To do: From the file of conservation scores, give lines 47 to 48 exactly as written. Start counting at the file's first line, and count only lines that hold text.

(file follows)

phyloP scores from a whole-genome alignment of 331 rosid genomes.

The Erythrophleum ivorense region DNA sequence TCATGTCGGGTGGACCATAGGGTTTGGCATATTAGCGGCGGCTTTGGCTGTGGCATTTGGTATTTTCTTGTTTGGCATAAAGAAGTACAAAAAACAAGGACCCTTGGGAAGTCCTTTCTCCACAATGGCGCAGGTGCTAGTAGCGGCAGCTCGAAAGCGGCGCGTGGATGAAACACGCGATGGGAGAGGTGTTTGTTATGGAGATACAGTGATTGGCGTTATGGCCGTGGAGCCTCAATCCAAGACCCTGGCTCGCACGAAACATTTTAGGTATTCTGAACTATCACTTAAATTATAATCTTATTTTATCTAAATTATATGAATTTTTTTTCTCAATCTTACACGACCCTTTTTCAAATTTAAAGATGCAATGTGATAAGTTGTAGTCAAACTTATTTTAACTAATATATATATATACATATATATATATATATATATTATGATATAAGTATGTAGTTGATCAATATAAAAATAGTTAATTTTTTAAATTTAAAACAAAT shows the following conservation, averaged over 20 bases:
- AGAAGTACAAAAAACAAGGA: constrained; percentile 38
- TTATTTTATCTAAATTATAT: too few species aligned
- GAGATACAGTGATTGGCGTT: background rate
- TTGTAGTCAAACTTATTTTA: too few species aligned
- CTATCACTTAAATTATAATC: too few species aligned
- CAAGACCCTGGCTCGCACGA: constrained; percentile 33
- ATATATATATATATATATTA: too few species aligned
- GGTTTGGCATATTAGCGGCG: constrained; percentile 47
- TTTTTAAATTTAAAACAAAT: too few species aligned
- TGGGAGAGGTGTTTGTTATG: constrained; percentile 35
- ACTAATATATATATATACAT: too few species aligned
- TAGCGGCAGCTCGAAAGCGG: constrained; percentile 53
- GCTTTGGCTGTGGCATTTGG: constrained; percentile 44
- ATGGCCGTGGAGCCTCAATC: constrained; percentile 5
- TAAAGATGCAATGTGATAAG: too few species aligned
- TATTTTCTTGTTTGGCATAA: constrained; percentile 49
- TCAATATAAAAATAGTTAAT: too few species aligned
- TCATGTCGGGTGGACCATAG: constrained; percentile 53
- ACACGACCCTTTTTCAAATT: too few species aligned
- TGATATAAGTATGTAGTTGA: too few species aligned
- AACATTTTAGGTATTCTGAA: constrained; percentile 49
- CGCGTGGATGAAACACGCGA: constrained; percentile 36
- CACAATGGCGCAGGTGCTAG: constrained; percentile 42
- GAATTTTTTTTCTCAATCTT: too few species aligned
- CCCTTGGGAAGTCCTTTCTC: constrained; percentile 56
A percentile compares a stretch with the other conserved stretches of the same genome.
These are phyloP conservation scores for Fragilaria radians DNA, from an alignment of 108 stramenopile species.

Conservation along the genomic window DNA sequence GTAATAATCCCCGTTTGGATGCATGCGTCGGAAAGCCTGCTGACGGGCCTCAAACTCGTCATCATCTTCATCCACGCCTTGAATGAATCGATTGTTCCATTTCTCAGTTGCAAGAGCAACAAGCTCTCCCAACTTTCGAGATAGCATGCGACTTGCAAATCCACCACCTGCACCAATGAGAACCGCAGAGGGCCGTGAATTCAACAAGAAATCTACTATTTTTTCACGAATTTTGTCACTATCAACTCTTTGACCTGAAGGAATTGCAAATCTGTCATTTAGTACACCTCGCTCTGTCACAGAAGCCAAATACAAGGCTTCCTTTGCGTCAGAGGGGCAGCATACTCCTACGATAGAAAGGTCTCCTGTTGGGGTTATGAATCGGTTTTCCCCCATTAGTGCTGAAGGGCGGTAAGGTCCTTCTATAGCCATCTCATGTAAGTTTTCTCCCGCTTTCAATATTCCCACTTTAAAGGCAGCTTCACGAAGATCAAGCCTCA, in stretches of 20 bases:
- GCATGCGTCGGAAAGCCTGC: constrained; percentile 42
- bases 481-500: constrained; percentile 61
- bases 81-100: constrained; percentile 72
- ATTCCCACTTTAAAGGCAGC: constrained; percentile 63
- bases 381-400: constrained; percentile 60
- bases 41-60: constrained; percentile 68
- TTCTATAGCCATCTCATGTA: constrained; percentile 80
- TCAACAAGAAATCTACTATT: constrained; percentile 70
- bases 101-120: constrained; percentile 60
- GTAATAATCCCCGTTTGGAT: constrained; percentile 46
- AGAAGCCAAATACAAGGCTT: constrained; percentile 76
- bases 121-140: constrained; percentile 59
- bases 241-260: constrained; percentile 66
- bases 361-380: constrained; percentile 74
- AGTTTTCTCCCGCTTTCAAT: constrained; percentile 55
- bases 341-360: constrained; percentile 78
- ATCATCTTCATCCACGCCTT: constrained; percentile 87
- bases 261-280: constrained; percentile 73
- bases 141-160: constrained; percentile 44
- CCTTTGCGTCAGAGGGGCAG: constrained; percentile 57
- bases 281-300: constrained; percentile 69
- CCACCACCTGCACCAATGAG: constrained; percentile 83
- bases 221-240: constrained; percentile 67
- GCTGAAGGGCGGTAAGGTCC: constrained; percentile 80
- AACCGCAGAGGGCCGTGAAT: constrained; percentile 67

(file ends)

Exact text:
- ATCATCTTCATCCACGCCTT: constrained; percentile 87
- bases 261-280: constrained; percentile 73